Tillage farmers in Ireland “have yet to receive any worthwhile support” to offset rising input costs, the Irish Grain Growers Group (IGGG) has claimed.
Bobby Miller, the group’s chairperson, said today (Wednesday, May 4): “Financial packages are being made available to all livestock sectors to help secure fodder going forward.”
He was responding to the details of new support scheme to pay farmers to produce silage this year. However, this scheme is not open to dairy farmers; only beef and sheep farmers, Minister for Agriculture, Food and the Marine Charlie McConalogue confirmed yesterday.
Miller said: “The pig sector is also receiving much needed government support. However, tillage farmers that specialise in crop production, that have no grassland, have yet to receive any worthwhile support in what is a very high-cost year.
“The importance of these growers to provide fully traceable food and feed has received increased recognition of late,” he added.
However, the IGGG chair argued that these farmers “find themselves understandably disappointed why nothing of substance has been formulated yet”.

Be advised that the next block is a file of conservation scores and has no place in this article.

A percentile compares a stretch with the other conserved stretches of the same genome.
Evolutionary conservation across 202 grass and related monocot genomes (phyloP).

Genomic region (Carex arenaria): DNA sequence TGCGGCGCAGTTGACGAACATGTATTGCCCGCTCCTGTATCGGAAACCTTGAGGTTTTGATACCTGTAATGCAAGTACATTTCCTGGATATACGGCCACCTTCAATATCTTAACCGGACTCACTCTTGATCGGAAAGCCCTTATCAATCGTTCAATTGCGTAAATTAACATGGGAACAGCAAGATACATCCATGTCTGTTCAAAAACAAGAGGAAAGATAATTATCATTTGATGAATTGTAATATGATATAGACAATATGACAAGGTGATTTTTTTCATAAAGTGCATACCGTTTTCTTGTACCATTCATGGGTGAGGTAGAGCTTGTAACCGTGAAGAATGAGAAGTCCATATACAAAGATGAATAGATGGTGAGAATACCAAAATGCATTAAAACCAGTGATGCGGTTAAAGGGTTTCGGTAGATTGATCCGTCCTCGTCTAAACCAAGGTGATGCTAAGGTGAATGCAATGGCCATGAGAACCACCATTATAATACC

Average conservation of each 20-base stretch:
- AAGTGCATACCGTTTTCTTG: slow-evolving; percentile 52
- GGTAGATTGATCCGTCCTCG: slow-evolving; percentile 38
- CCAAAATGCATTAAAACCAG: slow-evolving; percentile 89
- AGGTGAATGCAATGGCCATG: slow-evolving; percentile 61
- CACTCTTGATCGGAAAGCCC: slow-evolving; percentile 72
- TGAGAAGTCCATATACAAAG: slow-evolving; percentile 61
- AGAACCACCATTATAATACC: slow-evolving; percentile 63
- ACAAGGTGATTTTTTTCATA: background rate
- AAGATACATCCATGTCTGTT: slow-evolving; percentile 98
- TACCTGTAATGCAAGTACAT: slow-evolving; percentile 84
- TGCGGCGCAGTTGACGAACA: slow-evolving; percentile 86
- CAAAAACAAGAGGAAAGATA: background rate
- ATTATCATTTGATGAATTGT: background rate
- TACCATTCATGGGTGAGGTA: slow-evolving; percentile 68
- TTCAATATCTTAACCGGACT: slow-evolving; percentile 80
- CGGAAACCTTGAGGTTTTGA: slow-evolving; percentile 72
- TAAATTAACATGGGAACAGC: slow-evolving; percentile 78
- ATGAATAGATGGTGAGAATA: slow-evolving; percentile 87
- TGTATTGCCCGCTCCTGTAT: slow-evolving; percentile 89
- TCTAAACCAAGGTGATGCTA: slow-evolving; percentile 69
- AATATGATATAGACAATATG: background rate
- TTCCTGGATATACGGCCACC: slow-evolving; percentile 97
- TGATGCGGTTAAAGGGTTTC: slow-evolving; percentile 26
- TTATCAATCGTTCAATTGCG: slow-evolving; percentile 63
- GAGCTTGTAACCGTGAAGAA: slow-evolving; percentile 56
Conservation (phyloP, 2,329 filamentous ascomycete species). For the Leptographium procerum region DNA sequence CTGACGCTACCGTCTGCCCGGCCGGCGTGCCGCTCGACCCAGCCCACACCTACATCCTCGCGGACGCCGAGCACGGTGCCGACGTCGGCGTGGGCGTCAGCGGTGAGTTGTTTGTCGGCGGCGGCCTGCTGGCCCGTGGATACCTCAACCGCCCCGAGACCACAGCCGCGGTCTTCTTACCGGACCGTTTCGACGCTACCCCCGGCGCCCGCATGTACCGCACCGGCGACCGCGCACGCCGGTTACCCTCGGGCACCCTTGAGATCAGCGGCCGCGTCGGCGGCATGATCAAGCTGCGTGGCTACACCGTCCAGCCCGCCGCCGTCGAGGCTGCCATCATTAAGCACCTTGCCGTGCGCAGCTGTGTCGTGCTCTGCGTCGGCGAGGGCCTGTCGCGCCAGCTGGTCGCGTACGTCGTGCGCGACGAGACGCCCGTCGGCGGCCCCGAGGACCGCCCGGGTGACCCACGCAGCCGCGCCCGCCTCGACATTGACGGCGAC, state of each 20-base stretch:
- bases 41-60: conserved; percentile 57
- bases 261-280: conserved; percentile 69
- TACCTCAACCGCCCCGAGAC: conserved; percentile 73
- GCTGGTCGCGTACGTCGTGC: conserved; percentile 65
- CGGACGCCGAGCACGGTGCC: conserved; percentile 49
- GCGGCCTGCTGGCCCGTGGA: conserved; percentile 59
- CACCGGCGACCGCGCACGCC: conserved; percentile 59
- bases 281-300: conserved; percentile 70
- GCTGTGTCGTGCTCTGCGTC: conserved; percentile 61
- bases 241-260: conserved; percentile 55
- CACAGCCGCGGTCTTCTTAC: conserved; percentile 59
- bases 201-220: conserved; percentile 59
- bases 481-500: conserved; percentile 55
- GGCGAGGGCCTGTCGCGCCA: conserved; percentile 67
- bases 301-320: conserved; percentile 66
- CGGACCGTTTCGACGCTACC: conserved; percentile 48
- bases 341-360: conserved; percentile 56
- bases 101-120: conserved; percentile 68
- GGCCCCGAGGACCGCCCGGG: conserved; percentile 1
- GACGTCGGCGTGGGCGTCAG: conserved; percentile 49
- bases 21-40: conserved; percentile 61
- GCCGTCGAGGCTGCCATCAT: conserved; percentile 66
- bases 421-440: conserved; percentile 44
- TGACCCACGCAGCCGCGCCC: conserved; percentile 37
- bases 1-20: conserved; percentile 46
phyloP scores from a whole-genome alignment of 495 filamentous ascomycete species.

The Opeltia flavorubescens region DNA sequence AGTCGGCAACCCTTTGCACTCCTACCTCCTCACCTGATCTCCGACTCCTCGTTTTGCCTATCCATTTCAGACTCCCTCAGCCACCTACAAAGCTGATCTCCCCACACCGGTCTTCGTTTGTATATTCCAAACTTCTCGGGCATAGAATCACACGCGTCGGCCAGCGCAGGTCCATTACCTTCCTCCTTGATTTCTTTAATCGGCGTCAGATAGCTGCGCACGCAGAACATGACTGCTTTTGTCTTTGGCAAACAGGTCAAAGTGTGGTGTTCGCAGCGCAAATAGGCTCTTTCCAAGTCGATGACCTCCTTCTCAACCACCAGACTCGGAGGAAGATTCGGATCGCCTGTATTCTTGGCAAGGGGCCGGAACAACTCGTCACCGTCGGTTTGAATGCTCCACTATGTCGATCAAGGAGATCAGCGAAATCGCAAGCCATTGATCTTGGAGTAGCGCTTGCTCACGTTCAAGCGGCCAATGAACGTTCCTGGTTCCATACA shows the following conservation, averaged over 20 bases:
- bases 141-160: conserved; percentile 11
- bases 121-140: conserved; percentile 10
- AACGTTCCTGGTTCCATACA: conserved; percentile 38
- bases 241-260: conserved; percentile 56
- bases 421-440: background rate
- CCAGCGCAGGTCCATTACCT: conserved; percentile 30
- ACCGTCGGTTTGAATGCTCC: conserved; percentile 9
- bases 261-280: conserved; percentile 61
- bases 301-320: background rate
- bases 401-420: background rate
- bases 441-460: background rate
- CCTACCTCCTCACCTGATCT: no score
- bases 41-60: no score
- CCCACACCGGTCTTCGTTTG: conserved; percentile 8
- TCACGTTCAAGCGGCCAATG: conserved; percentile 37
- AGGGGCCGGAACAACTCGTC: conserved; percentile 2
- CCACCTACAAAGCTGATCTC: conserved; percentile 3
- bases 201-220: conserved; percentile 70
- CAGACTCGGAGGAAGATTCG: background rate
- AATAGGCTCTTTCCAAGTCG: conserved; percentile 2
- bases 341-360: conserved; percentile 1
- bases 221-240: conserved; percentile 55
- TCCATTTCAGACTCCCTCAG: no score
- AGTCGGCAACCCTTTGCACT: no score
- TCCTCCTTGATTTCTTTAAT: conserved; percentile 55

“The general view is that increasing the Irish tillage area will reduce food miles; reduce our national greenhouse gas (GHG) emissions; and help Irish food security. Yet those specialist tillage growers find themselves left out in the cold,” Miller concluded.
The new silage support scheme is set to pay beef and sheep farmers €100/ha for all silage cut, up to a maximum of 10ha.
This would result in these farmers being eligible to receive up to €1,000 each.
Minister McConalogue has confirmed that the silage support scheme will not be open to dairy farmers.
He said that he received “very strong support” from his Cabinet colleagues when they discussed the proposed measure yesterday evening.
The minister said that work will continue in the coming weeks to finalise the details of the package before it is officially launched.